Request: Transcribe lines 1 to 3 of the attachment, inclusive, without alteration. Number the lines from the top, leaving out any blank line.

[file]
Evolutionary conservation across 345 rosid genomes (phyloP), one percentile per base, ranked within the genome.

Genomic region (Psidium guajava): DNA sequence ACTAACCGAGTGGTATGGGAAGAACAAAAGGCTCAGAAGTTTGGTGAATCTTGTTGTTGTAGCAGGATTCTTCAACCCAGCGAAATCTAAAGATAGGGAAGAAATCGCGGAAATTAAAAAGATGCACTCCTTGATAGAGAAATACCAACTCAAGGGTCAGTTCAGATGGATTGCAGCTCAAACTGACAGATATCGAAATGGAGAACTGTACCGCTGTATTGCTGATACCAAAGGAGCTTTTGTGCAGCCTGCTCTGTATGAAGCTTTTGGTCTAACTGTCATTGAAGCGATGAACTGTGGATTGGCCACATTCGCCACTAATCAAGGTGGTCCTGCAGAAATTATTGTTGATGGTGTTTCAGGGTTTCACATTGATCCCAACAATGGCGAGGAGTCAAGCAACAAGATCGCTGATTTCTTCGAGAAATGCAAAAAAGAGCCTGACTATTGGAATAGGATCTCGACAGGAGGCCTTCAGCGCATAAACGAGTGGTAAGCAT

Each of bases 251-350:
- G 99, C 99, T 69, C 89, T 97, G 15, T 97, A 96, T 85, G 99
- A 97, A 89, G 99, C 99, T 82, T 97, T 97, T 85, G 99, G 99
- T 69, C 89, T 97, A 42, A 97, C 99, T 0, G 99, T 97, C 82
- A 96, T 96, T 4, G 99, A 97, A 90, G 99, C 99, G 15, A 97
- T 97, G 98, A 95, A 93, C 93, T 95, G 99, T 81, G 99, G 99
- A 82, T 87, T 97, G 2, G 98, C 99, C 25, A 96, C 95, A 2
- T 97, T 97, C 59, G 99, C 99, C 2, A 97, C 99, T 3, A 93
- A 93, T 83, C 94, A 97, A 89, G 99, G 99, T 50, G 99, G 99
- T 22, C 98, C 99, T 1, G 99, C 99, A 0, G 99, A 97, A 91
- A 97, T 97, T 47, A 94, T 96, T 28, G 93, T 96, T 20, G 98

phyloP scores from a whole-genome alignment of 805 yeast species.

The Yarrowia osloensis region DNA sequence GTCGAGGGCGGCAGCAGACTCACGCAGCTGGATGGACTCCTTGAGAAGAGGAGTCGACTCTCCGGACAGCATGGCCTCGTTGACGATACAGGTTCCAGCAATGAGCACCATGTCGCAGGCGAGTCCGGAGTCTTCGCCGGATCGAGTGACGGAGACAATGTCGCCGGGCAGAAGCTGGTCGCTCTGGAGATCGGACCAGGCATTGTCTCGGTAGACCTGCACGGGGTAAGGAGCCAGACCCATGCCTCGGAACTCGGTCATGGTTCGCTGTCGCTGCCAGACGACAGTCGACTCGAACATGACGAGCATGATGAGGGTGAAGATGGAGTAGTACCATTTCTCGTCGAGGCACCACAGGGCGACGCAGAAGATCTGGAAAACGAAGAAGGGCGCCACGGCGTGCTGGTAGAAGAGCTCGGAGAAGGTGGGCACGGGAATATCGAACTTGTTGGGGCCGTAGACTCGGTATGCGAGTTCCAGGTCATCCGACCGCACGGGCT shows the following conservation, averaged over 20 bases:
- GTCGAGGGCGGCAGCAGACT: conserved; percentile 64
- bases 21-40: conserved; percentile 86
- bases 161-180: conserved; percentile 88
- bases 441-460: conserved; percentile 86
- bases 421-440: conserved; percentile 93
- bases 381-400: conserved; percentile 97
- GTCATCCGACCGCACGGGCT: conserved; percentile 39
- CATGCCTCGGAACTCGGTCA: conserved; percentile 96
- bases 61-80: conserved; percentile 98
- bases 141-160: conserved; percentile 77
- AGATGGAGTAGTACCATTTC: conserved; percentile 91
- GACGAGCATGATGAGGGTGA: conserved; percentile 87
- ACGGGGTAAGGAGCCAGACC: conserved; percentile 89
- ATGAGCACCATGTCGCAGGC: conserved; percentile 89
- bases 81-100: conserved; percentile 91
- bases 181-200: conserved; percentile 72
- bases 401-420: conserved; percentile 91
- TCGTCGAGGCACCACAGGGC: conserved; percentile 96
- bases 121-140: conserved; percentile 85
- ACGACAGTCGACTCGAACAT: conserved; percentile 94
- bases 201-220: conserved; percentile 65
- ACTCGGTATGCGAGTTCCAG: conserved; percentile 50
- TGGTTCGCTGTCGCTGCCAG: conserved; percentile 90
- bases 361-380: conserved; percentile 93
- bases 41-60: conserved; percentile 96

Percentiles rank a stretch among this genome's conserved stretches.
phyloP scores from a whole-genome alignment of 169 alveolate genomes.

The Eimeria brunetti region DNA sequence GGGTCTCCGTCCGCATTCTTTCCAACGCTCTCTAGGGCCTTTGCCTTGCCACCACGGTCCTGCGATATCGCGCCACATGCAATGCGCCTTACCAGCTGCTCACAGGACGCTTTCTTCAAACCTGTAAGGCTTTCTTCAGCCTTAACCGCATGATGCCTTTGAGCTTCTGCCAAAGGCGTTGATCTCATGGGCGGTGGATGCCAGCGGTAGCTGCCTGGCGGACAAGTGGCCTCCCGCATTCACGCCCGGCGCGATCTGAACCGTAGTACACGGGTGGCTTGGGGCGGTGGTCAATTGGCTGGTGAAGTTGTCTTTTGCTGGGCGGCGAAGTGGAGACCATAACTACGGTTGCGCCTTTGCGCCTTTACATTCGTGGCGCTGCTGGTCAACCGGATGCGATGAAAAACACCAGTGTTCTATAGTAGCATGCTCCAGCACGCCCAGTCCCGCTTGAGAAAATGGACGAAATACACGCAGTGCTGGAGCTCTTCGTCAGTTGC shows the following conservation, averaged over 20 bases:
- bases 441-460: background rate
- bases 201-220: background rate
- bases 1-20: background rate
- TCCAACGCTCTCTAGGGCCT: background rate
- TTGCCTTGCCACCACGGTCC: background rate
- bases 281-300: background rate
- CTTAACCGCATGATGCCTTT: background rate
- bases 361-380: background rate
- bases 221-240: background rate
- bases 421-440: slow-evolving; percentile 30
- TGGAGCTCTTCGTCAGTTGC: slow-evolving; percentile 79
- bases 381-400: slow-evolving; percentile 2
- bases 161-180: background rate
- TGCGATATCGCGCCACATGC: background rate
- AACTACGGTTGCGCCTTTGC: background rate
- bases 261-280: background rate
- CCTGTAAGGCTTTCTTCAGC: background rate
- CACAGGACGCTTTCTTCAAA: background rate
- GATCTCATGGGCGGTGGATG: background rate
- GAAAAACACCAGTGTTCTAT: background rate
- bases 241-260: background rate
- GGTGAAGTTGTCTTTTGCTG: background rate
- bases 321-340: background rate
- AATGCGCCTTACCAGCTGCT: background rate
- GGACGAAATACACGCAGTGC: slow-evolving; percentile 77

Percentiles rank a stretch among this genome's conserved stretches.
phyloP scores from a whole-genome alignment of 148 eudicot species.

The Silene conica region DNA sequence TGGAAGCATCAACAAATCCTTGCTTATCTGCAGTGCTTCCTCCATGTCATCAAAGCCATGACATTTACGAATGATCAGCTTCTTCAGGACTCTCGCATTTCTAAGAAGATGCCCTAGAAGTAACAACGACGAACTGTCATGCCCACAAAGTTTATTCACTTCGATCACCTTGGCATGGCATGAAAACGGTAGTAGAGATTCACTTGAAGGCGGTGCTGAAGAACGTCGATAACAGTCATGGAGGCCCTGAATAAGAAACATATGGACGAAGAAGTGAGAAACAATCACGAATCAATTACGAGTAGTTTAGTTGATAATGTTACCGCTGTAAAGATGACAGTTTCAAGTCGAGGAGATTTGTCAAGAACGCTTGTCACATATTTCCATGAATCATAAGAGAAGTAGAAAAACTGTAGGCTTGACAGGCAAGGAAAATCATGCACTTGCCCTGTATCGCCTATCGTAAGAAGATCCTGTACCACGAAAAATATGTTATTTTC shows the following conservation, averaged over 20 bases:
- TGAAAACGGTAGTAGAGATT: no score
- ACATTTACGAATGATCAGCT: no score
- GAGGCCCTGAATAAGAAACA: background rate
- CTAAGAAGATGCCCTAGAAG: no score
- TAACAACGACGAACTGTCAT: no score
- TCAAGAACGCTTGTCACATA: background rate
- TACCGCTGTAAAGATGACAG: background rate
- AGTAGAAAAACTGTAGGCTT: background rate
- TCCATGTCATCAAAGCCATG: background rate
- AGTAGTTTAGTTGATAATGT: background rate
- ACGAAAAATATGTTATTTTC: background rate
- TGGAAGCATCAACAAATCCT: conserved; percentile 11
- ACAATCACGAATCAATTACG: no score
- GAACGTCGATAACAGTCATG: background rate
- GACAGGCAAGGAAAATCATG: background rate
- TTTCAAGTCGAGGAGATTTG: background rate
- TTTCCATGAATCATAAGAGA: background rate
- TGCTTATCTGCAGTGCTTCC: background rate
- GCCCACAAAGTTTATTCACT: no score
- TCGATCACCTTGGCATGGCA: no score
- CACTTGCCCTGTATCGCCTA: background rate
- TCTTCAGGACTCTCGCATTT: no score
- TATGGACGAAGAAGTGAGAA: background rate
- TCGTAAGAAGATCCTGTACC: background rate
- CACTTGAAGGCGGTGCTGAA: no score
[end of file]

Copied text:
Evolutionary conservation across 345 rosid genomes (phyloP), one percentile per base, ranked within the genome.

Genomic region (Psidium guajava): DNA sequence ACTAACCGAGTGGTATGGGAAGAACAAAAGGCTCAGAAGTTTGGTGAATCTTGTTGTTGTAGCAGGATTCTTCAACCCAGCGAAATCTAAAGATAGGGAAGAAATCGCGGAAATTAAAAAGATGCACTCCTTGATAGAGAAATACCAACTCAAGGGTCAGTTCAGATGGATTGCAGCTCAAACTGACAGATATCGAAATGGAGAACTGTACCGCTGTATTGCTGATACCAAAGGAGCTTTTGTGCAGCCTGCTCTGTATGAAGCTTTTGGTCTAACTGTCATTGAAGCGATGAACTGTGGATTGGCCACATTCGCCACTAATCAAGGTGGTCCTGCAGAAATTATTGTTGATGGTGTTTCAGGGTTTCACATTGATCCCAACAATGGCGAGGAGTCAAGCAACAAGATCGCTGATTTCTTCGAGAAATGCAAAAAAGAGCCTGACTATTGGAATAGGATCTCGACAGGAGGCCTTCAGCGCATAAACGAGTGGTAAGCAT

Each of bases 251-350: